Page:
FIGS. 15-17 illustrate a modification of the invention that can be advantageous in some applications. Specifically, this alternate design more readily accommodates small differences in dimensions of the locking sleeve 76 and/or housing 100 as the dimensions might vary from unit to unit. As previously described, in the first embodiment of the dispensing pump assembly, the locking sleeve flange notches 98 receive the housing tabs 114 (FIG. 2) at selected positions of relative rotation. As the user begins rotating the locking sleeve 76 to a next rotated position, the housing tabs 114 are moved out of the sleeve notches 98 and bear against the greater diameter surface of the locking sleeve bottom peripheral flange 97. This increases the engagement force between the housing 100 and the locking sleeve 76 compared to when the housing tabs 114 are received within the locking sleeve notches 98. With such a design, it is generally desirable to provide a substantially constant, predetermined engagement force between the housing tabs 114 and the cylindrical surface of the flange 97 between the notches 98. This can be generally achieved by providing an appropriate design relationship between the diameter of the exterior surface of the locking sleeve flange 97 and the diameter of the circle defined by the innermost tangent points of the convex surfaces of the housing tabs 114. That is, the housing tabs 114 should desirably have a radially innermost tangent point defining a circle that is slightly smaller than the diameter of the exterior surface of the locking sleeve flange 97.

However, it can be difficult to manufacture the locking sleeve 76 and the housing 100 with sufficiently small dimensional tolerances if the same manufacturing mold dimensions are used for the components regardless of the materials from which they are molded. For example, the manufacturer may wish to manufacture two or more styles of the dispensing pump assembly wherein one style has the locking sleeve 76 and/or housing 100 molded from one type of thermoplastic material, and wherein another style has the locking sleeve 76 and/or housing 100 molded form a second, different thermoplastic material.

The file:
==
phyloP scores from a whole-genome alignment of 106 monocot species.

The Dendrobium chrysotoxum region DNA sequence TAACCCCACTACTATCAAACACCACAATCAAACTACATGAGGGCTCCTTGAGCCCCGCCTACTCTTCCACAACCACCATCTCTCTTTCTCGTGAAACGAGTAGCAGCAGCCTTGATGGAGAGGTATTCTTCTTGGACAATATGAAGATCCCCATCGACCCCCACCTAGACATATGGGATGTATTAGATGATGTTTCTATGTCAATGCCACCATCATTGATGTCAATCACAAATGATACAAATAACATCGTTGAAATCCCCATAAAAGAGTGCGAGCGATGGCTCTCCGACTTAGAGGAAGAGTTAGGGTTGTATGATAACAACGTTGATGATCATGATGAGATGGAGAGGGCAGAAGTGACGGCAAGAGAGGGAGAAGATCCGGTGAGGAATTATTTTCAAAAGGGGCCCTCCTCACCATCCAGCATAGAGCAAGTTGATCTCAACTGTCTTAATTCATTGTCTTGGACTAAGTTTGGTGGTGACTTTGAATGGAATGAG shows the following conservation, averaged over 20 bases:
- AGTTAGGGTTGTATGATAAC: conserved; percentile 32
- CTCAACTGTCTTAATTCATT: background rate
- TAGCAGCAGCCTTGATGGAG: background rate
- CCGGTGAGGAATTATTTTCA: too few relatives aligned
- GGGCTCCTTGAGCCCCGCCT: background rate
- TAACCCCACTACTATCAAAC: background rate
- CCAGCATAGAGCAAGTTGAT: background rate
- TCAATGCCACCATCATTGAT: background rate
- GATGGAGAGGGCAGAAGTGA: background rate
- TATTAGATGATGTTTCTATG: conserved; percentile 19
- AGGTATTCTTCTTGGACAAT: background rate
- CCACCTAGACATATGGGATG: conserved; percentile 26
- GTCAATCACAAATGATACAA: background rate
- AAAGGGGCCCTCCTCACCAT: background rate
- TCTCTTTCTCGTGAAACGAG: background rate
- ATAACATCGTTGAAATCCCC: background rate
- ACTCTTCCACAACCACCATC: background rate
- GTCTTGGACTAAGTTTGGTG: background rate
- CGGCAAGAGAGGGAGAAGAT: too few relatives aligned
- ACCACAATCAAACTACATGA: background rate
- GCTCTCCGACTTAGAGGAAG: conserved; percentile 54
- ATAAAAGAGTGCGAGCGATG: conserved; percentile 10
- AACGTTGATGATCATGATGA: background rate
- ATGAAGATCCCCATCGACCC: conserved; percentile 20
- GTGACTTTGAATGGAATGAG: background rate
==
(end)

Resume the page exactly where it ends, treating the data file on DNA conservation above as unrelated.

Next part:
The different thermoplastic materials may have different post-molding shrinkage characteristics. It has also been found that different post-molding shrinkage characteristics can be caused merely by using a different colorant in the same thermoplastic molding material. Some colorants cause more post-molding shrinkage than others. Thus, after the molded components have cooled, the final dimensions of a component molded from one material might differ from the final dimensions of the component molded from a different material. A greater or lesser shrinkage of the locking sleeve 76 and/or housing 100 molded from the first material compared to the shrinkage when molded from a second material can cause the force of engagement between the housing tabs 114 and the cylindrical surface of the locking sleeve flange 97 (between the notches 98) to be different (smaller or greater).